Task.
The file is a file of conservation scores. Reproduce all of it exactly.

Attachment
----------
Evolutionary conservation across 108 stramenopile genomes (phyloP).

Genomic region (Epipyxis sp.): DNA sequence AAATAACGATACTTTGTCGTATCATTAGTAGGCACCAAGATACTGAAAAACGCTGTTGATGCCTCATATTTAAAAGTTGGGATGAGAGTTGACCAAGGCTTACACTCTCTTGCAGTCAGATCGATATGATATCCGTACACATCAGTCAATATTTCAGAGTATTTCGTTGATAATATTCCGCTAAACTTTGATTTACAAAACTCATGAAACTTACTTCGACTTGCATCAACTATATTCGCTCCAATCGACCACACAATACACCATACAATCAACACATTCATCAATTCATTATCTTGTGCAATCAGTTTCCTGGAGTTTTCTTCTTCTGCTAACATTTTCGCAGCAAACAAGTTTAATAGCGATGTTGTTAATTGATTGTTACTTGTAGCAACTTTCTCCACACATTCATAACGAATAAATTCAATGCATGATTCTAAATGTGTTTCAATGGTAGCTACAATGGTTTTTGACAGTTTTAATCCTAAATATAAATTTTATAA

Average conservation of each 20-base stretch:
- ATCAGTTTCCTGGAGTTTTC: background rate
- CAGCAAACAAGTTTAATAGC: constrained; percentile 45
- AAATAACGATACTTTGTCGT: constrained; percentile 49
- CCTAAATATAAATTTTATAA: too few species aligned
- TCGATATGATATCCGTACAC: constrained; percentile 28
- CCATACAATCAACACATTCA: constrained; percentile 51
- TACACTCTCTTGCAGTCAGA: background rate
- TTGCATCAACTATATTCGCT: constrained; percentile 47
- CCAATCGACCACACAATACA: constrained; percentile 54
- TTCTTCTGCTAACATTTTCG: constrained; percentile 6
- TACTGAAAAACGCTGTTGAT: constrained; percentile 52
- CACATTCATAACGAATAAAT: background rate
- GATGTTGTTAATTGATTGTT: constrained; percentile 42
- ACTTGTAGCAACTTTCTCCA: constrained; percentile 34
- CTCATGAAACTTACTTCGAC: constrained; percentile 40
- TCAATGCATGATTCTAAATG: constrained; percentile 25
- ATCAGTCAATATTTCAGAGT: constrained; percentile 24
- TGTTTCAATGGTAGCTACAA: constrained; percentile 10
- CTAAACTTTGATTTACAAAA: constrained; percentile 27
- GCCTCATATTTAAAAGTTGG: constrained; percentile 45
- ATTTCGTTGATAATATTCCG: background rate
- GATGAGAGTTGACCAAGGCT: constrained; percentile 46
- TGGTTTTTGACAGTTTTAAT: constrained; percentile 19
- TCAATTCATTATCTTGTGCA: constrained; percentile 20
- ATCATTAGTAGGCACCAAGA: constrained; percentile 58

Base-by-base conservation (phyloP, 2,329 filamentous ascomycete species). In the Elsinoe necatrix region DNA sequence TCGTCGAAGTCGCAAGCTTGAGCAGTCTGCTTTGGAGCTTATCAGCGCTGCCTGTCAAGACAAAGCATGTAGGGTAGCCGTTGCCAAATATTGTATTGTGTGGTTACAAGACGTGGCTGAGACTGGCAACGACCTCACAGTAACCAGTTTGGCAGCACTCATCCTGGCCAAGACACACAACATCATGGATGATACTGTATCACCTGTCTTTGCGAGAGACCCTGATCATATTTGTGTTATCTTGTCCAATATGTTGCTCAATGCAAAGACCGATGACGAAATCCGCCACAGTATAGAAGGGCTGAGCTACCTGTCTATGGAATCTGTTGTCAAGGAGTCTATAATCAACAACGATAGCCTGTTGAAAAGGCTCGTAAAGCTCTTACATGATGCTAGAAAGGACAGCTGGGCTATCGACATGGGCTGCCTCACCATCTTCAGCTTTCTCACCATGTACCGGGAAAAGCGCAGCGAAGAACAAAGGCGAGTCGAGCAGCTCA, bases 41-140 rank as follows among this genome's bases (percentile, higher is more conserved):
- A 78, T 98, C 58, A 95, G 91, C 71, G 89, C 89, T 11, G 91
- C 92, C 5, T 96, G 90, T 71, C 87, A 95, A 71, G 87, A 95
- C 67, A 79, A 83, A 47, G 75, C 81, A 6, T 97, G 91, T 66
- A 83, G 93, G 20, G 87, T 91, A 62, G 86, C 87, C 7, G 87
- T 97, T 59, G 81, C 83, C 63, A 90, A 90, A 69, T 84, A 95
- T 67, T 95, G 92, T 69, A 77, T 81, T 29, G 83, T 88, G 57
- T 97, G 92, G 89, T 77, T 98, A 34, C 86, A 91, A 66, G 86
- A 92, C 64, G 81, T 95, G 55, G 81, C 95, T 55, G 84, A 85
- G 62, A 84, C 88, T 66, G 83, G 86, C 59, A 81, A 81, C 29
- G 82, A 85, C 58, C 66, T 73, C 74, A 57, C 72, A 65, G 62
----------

Evolutionary conservation across 108 stramenopile genomes (phyloP).

Genomic region (Epipyxis sp.): DNA sequence AAATAACGATACTTTGTCGTATCATTAGTAGGCACCAAGATACTGAAAAACGCTGTTGATGCCTCATATTTAAAAGTTGGGATGAGAGTTGACCAAGGCTTACACTCTCTTGCAGTCAGATCGATATGATATCCGTACACATCAGTCAATATTTCAGAGTATTTCGTTGATAATATTCCGCTAAACTTTGATTTACAAAACTCATGAAACTTACTTCGACTTGCATCAACTATATTCGCTCCAATCGACCACACAATACACCATACAATCAACACATTCATCAATTCATTATCTTGTGCAATCAGTTTCCTGGAGTTTTCTTCTTCTGCTAACATTTTCGCAGCAAACAAGTTTAATAGCGATGTTGTTAATTGATTGTTACTTGTAGCAACTTTCTCCACACATTCATAACGAATAAATTCAATGCATGATTCTAAATGTGTTTCAATGGTAGCTACAATGGTTTTTGACAGTTTTAATCCTAAATATAAATTTTATAA

Average conservation of each 20-base stretch:
- ATCAGTTTCCTGGAGTTTTC: background rate
- CAGCAAACAAGTTTAATAGC: constrained; percentile 45
- AAATAACGATACTTTGTCGT: constrained; percentile 49
- CCTAAATATAAATTTTATAA: too few species aligned
- TCGATATGATATCCGTACAC: constrained; percentile 28
- CCATACAATCAACACATTCA: constrained; percentile 51
- TACACTCTCTTGCAGTCAGA: background rate
- TTGCATCAACTATATTCGCT: constrained; percentile 47
- CCAATCGACCACACAATACA: constrained; percentile 54
- TTCTTCTGCTAACATTTTCG: constrained; percentile 6
- TACTGAAAAACGCTGTTGAT: constrained; percentile 52
- CACATTCATAACGAATAAAT: background rate
- GATGTTGTTAATTGATTGTT: constrained; percentile 42
- ACTTGTAGCAACTTTCTCCA: constrained; percentile 34
- CTCATGAAACTTACTTCGAC: constrained; percentile 40
- TCAATGCATGATTCTAAATG: constrained; percentile 25
- ATCAGTCAATATTTCAGAGT: constrained; percentile 24
- TGTTTCAATGGTAGCTACAA: constrained; percentile 10
- CTAAACTTTGATTTACAAAA: constrained; percentile 27
- GCCTCATATTTAAAAGTTGG: constrained; percentile 45
- ATTTCGTTGATAATATTCCG: background rate
- GATGAGAGTTGACCAAGGCT: constrained; percentile 46
- TGGTTTTTGACAGTTTTAAT: constrained; percentile 19
- TCAATTCATTATCTTGTGCA: constrained; percentile 20
- ATCATTAGTAGGCACCAAGA: constrained; percentile 58

Base-by-base conservation (phyloP, 2,329 filamentous ascomycete species). In the Elsinoe necatrix region DNA sequence TCGTCGAAGTCGCAAGCTTGAGCAGTCTGCTTTGGAGCTTATCAGCGCTGCCTGTCAAGACAAAGCATGTAGGGTAGCCGTTGCCAAATATTGTATTGTGTGGTTACAAGACGTGGCTGAGACTGGCAACGACCTCACAGTAACCAGTTTGGCAGCACTCATCCTGGCCAAGACACACAACATCATGGATGATACTGTATCACCTGTCTTTGCGAGAGACCCTGATCATATTTGTGTTATCTTGTCCAATATGTTGCTCAATGCAAAGACCGATGACGAAATCCGCCACAGTATAGAAGGGCTGAGCTACCTGTCTATGGAATCTGTTGTCAAGGAGTCTATAATCAACAACGATAGCCTGTTGAAAAGGCTCGTAAAGCTCTTACATGATGCTAGAAAGGACAGCTGGGCTATCGACATGGGCTGCCTCACCATCTTCAGCTTTCTCACCATGTACCGGGAAAAGCGCAGCGAAGAACAAAGGCGAGTCGAGCAGCTCA, bases 41-140 rank as follows among this genome's bases (percentile, higher is more conserved):
- A 78, T 98, C 58, A 95, G 91, C 71, G 89, C 89, T 11, G 91
- C 92, C 5, T 96, G 90, T 71, C 87, A 95, A 71, G 87, A 95
- C 67, A 79, A 83, A 47, G 75, C 81, A 6, T 97, G 91, T 66
- A 83, G 93, G 20, G 87, T 91, A 62, G 86, C 87, C 7, G 87
- T 97, T 59, G 81, C 83, C 63, A 90, A 90, A 69, T 84, A 95
- T 67, T 95, G 92, T 69, A 77, T 81, T 29, G 83, T 88, G 57
- T 97, G 92, G 89, T 77, T 98, A 34, C 86, A 91, A 66, G 86
- A 92, C 64, G 81, T 95, G 55, G 81, C 95, T 55, G 84, A 85
- G 62, A 84, C 88, T 66, G 83, G 86, C 59, A 81, A 81, C 29
- G 82, A 85, C 58, C 66, T 73, C 74, A 57, C 72, A 65, G 62